Father’s sister, Aunt Sissy, had already arrived and was leaning over whispering to him. She backed away upon noticing us. Father seemed irritated, but then settled down. It nauseated me to see him lying there, mouth hanging open, breathing loudly. Mother sat on the edge of the bed holding his hand. The past six months had taken a toll on her. Normally thin, she’d lost weight and looked exhausted to the point of slumping. Her high cheek bones were protruding, and her eyes had sunk back. I stepped to her, nodded toward Aunt Sissy, and asked, “What was that all about?”
“It’s nothing for you to worry about.”
Aunt Sissy backed up against the wall. Her eyes were red as if she’d been crying. She chewed her nails while watching the hospice nurse adjust a morphine drip. I always knew Aunt Sissy had issues, but never understood why until after reading Father’s story. Standing there in a sweat suit, still slim and fit, she suddenly reminded me of a 52-year-old version of Hilary Swank in Clint Eastwood’s “Million Dollar Baby.” She caught me staring at her covered arms, and tilted her head as if thinking, What the hell?
Lori joined me and asked, “So how is he?”
The nurse leaned our way and quietly said, “His suffering is about over. Should have been on morphine long before now.”
“So,” I asked, “why wasn’t he?”
“His choice,” answered Mother. “Didn’t wanna be all drugged up when you kids came for Thanksgiving.”
Christine arrived looking equally rough; her sleepy, green eyes swollen behind uncombed strands of freshly blonde hair. We hugged, and I asked, “Where’s Henry?”
“Already left for work,” she replied. “I can call him.”
“Well, do it now if you’re going to.” I turned to Mother. “Did you call Dad’s elders?”
She squinted at my comment and said, “Yes Matthew, they’re supposed to be on the way.”
Father’s eyes followed me. I kissed his forehead, and then whispered into his ear, “I read your story.”
He nodded weakly and seemed desperate to speak, mouthing words with no sound. I tried to read his lips but could not. When I leaned in closer, he managed a grip on my shirt, pulling me closer, and I could barely make out the words, “promise ... the ... promise...”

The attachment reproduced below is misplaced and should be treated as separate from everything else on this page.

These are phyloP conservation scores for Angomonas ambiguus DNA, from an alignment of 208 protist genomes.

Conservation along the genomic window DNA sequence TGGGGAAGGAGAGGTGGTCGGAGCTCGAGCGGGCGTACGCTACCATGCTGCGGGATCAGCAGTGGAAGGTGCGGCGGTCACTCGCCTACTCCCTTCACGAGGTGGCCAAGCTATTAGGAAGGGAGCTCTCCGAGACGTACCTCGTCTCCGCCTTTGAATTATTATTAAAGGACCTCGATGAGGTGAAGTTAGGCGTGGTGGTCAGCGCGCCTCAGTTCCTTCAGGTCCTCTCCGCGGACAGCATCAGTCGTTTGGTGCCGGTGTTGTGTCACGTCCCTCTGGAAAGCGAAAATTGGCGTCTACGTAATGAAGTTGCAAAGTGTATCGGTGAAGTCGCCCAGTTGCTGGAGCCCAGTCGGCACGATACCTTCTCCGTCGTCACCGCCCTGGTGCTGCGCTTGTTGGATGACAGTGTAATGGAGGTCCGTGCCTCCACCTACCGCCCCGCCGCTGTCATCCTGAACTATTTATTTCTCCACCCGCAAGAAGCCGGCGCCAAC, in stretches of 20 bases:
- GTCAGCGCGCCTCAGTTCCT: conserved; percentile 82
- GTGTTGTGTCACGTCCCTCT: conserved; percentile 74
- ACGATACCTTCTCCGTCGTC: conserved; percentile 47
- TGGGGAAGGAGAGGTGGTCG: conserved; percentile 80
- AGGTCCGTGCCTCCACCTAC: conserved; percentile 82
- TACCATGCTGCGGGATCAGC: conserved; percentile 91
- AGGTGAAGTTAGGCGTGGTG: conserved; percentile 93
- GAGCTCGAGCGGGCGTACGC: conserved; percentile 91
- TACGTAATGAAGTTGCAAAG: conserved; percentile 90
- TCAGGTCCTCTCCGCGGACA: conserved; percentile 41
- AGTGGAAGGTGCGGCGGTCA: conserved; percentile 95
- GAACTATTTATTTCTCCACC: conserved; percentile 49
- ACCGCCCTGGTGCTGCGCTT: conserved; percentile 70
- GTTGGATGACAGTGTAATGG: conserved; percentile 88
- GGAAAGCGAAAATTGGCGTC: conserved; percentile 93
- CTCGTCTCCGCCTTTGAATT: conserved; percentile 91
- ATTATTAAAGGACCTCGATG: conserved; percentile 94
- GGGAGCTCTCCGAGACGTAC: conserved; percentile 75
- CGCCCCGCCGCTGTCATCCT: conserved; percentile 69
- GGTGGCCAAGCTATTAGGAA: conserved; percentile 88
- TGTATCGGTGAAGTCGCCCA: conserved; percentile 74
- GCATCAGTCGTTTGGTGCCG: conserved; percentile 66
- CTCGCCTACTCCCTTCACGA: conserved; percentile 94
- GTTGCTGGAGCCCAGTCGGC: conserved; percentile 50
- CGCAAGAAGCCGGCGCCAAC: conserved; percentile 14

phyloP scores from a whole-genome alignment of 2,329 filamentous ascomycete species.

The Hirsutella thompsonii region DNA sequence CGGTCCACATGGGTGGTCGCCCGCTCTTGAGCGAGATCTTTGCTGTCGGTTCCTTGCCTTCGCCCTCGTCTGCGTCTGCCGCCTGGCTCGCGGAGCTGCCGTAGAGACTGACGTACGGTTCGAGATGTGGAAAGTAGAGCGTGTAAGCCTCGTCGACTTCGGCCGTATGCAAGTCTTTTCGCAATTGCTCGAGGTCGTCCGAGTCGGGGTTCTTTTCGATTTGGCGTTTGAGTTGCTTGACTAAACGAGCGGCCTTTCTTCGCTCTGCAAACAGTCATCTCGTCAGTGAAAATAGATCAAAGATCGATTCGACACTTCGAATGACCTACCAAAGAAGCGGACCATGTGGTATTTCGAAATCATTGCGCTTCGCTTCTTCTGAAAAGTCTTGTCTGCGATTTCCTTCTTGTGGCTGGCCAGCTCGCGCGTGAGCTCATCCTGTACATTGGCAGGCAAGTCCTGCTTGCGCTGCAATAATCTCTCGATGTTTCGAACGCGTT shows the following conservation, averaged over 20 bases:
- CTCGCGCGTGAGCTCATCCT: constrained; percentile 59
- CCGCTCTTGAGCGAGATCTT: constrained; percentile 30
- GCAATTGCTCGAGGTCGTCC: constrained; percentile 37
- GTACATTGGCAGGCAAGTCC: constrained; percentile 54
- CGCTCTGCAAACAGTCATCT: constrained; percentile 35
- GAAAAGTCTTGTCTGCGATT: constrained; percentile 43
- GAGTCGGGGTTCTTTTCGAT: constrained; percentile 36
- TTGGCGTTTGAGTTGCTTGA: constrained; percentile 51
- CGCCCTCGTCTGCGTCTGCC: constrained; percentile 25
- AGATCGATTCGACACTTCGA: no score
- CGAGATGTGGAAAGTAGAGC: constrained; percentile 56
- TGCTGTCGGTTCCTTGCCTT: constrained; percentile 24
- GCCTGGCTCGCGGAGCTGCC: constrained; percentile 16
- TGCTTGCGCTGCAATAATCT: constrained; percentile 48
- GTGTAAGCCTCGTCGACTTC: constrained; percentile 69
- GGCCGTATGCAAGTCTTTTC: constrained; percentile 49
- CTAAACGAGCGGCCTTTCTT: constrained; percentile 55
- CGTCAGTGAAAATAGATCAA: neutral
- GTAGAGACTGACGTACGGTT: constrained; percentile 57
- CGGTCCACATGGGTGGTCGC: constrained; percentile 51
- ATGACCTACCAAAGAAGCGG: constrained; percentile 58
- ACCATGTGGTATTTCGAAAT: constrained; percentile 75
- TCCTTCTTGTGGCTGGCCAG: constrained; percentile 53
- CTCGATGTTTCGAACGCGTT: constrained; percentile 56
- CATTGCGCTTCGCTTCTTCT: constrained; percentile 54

Assuming he spoke of my promise to burn his tablets, I said, “Don’t worry, I will.”
Within half an hour, most of the family had arrived. Lori sat in the living room with some of my aunts. Christine put her arm around my waist as our daddy suffered his final moments. Mother’s long hair shrouded his face while she shared his moans and groans. Grandpa and Grandma Smith knelt next to the bed. Aunt Sissy had her face buried into Uncle Ray’s chest. Grandpa’s brothers—the elders—huddled near the doorway. Never before had I seen so many grown men cry. Finally, Father’s breathing slowed, his whole body relaxed, and I could hear Mother whimpering. She pulled her hair away, and then gently kissed Father’s forehead. His lips remained open. His suffering had ended. Cancer took him at the young age of 50.
Father’s funeral took place on Monday, November 27, 2006. Though he lived in Louisville, at his request, we buried him in the company of his ancestors at a place called Bear Creek, in rural Grayson County, Kentucky. Before leaving the graveyard, Mother said she would be coming by the next morning to talk about something. I figured she had concerns over what to do with Father’s tools, guns, fishing equipment, etc. Things she would have no use for.
When I answered the door, Mother looked as tired and distraught as she had the day before. “You alone?” she asked, while walking in.
I yawned and said, “Yeah. Lori’s already at work. You want coffee?”
“I hoped you’d have a pot ... and an ashtray.”
“No one smokes here, but for you, Mom, I do have an ashtray.”
As I poured two cups, strong, the way she likes it, Mother lit a cigarette.
“So what’s on your mind?” I asked. “You look worried.”
“The other day, at the house, before your daddy passed, you used a word I’ve never heard out of you.”
“Not once have I ever heard you refer to your grandpa and your great uncles as the elders.”
While spooning sugar into my coffee, I said, “And?”
“And! Your daddy spent the last months of his life writing ... things not just anyone should read. Now I can’t find it anywhere.”
“Maybe he didn’t want you to find it.”
“Don’t play games with me. Know damn well you have it.”
I hesitated. “He gave it to me Thanksgiving Day. Told me to read it and then burn it.”
“So did you?”
“Did I read it? Sure I did.”
“Shit, Matthew. Did you burn it?”
“Not yet, but I will ... and by the way, how’d you know what’s in it?”